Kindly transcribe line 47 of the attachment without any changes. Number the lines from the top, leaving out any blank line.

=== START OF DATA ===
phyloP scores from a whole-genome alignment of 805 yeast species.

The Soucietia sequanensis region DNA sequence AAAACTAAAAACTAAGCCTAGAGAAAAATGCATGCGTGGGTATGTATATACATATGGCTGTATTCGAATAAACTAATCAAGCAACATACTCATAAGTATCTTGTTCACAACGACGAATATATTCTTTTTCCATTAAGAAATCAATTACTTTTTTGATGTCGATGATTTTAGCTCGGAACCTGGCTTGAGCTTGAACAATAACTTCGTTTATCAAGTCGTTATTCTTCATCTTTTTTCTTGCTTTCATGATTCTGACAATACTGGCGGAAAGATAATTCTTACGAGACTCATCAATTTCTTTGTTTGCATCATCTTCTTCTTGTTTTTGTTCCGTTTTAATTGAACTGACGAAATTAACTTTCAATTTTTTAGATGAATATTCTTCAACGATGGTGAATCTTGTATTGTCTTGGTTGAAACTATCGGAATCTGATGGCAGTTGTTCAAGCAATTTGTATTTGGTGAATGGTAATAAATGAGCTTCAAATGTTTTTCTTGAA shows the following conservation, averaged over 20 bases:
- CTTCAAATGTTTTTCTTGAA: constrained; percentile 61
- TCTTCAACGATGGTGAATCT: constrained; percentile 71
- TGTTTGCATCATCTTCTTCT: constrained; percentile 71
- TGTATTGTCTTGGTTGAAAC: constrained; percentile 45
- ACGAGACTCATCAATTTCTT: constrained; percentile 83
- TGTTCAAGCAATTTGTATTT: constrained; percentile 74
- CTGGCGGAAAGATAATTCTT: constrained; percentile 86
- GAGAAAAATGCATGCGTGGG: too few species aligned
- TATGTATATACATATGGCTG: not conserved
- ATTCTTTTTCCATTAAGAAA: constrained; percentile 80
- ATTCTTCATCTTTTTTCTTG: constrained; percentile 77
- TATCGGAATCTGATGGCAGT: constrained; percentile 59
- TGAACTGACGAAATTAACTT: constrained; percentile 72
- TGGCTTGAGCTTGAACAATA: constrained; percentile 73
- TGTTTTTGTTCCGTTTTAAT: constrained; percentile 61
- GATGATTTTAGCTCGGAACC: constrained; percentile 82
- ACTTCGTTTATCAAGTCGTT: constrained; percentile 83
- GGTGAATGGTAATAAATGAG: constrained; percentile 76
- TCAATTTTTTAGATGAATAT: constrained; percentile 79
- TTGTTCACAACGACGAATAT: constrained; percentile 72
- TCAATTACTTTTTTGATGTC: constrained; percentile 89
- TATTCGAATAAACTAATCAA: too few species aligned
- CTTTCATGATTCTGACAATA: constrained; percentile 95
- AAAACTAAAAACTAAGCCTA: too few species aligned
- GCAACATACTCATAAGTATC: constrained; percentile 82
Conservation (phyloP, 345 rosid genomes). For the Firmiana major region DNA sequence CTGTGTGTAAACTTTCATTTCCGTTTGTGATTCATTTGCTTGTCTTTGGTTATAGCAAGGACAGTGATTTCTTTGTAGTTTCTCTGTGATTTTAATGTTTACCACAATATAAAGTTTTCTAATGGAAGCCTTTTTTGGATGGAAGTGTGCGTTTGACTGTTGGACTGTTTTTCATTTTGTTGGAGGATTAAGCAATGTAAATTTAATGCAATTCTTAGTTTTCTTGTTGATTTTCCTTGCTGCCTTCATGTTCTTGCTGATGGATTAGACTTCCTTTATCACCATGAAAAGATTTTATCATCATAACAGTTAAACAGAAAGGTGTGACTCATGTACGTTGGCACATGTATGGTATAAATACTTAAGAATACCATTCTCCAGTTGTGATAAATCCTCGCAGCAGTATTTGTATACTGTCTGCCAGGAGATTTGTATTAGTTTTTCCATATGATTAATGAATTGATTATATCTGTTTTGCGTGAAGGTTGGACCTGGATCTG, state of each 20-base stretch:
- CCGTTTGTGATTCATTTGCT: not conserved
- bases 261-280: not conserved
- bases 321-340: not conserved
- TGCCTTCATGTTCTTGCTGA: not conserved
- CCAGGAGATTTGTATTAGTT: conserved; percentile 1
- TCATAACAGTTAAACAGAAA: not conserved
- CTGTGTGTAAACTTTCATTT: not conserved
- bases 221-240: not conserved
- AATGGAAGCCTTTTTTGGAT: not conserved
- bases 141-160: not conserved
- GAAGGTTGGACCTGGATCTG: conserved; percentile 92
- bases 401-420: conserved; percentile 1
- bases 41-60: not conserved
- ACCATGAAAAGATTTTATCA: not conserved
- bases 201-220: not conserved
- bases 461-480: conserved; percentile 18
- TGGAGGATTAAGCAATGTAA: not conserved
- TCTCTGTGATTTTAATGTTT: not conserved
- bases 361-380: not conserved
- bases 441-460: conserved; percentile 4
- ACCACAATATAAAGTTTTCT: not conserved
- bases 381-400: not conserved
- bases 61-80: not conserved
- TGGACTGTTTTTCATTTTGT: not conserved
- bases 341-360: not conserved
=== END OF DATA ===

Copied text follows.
- bases 361-380: not conserved